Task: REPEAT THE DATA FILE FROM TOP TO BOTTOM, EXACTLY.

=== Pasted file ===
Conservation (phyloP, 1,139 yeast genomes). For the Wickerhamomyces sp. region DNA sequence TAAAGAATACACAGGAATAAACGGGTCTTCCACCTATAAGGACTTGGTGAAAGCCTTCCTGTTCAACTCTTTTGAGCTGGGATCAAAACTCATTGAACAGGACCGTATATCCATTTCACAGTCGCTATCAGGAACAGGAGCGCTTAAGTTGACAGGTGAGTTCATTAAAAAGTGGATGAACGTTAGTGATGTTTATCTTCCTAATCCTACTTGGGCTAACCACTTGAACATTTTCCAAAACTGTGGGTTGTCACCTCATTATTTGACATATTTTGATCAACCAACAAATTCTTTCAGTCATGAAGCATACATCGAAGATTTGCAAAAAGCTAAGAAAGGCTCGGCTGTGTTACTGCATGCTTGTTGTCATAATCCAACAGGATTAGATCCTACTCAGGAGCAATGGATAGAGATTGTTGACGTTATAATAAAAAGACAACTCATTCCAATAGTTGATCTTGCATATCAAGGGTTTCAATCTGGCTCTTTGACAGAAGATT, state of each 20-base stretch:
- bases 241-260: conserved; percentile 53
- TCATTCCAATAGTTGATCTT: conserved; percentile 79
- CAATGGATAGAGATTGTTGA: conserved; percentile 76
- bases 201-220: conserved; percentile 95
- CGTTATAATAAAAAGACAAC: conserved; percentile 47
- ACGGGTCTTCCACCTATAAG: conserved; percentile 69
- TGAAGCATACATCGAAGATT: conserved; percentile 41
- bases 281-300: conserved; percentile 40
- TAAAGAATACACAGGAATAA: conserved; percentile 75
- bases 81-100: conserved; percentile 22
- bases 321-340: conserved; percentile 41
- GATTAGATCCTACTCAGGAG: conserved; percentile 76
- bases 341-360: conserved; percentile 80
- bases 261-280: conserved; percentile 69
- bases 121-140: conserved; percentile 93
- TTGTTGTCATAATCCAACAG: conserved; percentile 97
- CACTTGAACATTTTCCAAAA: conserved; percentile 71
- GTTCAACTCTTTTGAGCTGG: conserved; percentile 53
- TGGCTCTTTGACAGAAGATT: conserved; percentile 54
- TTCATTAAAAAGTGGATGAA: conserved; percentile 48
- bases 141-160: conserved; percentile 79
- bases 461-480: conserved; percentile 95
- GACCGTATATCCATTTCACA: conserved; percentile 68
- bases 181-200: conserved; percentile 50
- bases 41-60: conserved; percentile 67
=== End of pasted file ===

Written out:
Conservation (phyloP, 1,139 yeast genomes). For the Wickerhamomyces sp. region DNA sequence TAAAGAATACACAGGAATAAACGGGTCTTCCACCTATAAGGACTTGGTGAAAGCCTTCCTGTTCAACTCTTTTGAGCTGGGATCAAAACTCATTGAACAGGACCGTATATCCATTTCACAGTCGCTATCAGGAACAGGAGCGCTTAAGTTGACAGGTGAGTTCATTAAAAAGTGGATGAACGTTAGTGATGTTTATCTTCCTAATCCTACTTGGGCTAACCACTTGAACATTTTCCAAAACTGTGGGTTGTCACCTCATTATTTGACATATTTTGATCAACCAACAAATTCTTTCAGTCATGAAGCATACATCGAAGATTTGCAAAAAGCTAAGAAAGGCTCGGCTGTGTTACTGCATGCTTGTTGTCATAATCCAACAGGATTAGATCCTACTCAGGAGCAATGGATAGAGATTGTTGACGTTATAATAAAAAGACAACTCATTCCAATAGTTGATCTTGCATATCAAGGGTTTCAATCTGGCTCTTTGACAGAAGATT, state of each 20-base stretch:
- bases 241-260: conserved; percentile 53
- TCATTCCAATAGTTGATCTT: conserved; percentile 79
- CAATGGATAGAGATTGTTGA: conserved; percentile 76
- bases 201-220: conserved; percentile 95
- CGTTATAATAAAAAGACAAC: conserved; percentile 47
- ACGGGTCTTCCACCTATAAG: conserved; percentile 69
- TGAAGCATACATCGAAGATT: conserved; percentile 41
- bases 281-300: conserved; percentile 40
- TAAAGAATACACAGGAATAA: conserved; percentile 75
- bases 81-100: conserved; percentile 22
- bases 321-340: conserved; percentile 41
- GATTAGATCCTACTCAGGAG: conserved; percentile 76
- bases 341-360: conserved; percentile 80
- bases 261-280: conserved; percentile 69
- bases 121-140: conserved; percentile 93
- TTGTTGTCATAATCCAACAG: conserved; percentile 97
- CACTTGAACATTTTCCAAAA: conserved; percentile 71
- GTTCAACTCTTTTGAGCTGG: conserved; percentile 53
- TGGCTCTTTGACAGAAGATT: conserved; percentile 54
- TTCATTAAAAAGTGGATGAA: conserved; percentile 48
- bases 141-160: conserved; percentile 79
- bases 461-480: conserved; percentile 95
- GACCGTATATCCATTTCACA: conserved; percentile 68
- bases 181-200: conserved; percentile 50
- bases 41-60: conserved; percentile 67